new music: stream la bronze’s gorgeous self-titled debut #soundcheck

April 27, 2015

With a voice somehow reminiscent of Nena by way of Lianne La Havas, Québécoise singer La Bronze makes a breed of indie pop that’s simultaneously nostalgic and forward thinking. Big analog synths and 80’s straight ahead beats dominate an album also full of 2nd wave post-punk bass and the occasional neo-soul nod. It’s a melange of sounds and cultures that captures focus and attention on her self-titled full length.

By Nathan Leigh, AFROPUNK Contributor

“Sache Que” quickly establishes a retro vibe over a wash a bubbling synths and La Bronze’s ethereal voice. Driving drums and distorted guitars cut in as the song builds into a fist raising anthem. It’s beautiful, haunting, and dominating. “Explose-moi” opens with a riff on Yves Montand’s “Les Feuilles Mortes” before building into an anthem worthy of a Bloc Party nodding 80’s film montage. Neon leg warmers not included. On “Vortex,” La Bronze throws a bluesy stomp into the mix before indulging in full-on synthpop with the album’s most single-worthy track “La Jeunesse Féline.”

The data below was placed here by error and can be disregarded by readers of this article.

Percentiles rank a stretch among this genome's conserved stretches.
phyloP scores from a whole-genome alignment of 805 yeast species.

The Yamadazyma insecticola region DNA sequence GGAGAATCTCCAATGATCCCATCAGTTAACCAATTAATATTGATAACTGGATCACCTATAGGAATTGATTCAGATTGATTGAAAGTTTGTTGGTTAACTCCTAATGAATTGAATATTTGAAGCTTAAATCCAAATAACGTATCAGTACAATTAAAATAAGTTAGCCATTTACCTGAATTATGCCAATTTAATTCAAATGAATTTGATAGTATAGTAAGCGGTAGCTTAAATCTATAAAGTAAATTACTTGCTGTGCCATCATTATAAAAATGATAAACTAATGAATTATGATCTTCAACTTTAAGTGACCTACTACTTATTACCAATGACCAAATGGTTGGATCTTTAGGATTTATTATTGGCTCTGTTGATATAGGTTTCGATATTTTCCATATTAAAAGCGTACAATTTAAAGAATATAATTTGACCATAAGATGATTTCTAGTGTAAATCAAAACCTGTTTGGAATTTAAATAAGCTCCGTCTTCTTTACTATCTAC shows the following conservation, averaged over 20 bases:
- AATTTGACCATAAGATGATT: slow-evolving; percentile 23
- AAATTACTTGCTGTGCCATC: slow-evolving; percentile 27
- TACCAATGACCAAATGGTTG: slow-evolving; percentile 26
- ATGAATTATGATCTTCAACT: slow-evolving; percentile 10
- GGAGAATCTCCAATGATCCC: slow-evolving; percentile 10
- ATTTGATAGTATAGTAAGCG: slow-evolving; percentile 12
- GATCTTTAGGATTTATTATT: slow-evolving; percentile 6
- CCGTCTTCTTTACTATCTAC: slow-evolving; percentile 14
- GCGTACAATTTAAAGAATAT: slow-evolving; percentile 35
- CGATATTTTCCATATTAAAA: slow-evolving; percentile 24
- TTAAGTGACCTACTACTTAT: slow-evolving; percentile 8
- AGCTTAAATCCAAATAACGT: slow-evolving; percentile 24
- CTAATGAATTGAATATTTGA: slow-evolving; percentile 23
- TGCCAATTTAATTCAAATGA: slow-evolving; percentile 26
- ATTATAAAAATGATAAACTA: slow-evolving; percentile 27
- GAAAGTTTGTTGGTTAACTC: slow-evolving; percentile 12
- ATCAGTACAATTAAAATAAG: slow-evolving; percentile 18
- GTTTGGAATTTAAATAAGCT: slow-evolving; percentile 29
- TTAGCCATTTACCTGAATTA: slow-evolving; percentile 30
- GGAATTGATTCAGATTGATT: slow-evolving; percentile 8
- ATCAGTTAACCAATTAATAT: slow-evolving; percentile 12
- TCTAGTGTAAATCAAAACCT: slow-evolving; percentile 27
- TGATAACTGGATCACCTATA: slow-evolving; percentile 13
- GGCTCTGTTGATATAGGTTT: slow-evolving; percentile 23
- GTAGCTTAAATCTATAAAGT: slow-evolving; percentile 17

The record is heavily indebted to French chanson, either “Pas de Mâle” or “Pas Pour Tes Beaux Yeux Que Je Crèverai Les Miens,” could be a lost Edith Piaf composition. Meanwhile, spoken word bits and experimental a capella vocals abound like on the brief and stunning “Je T’ai Bu.” The record closes out with the epic “J’ai Les Étoiles Dans Ma Chambre.” It’s a song that marries La Bronze’s intimate vocal performance with her cinematic scope for the most hauntingly beautiful use of a blast beat so far this year. Action filmmakers: I found the music for your climactic battle sequence. Everyone else: I hope you have a decent pair of headphones. This is music you need to live inside of for a minute.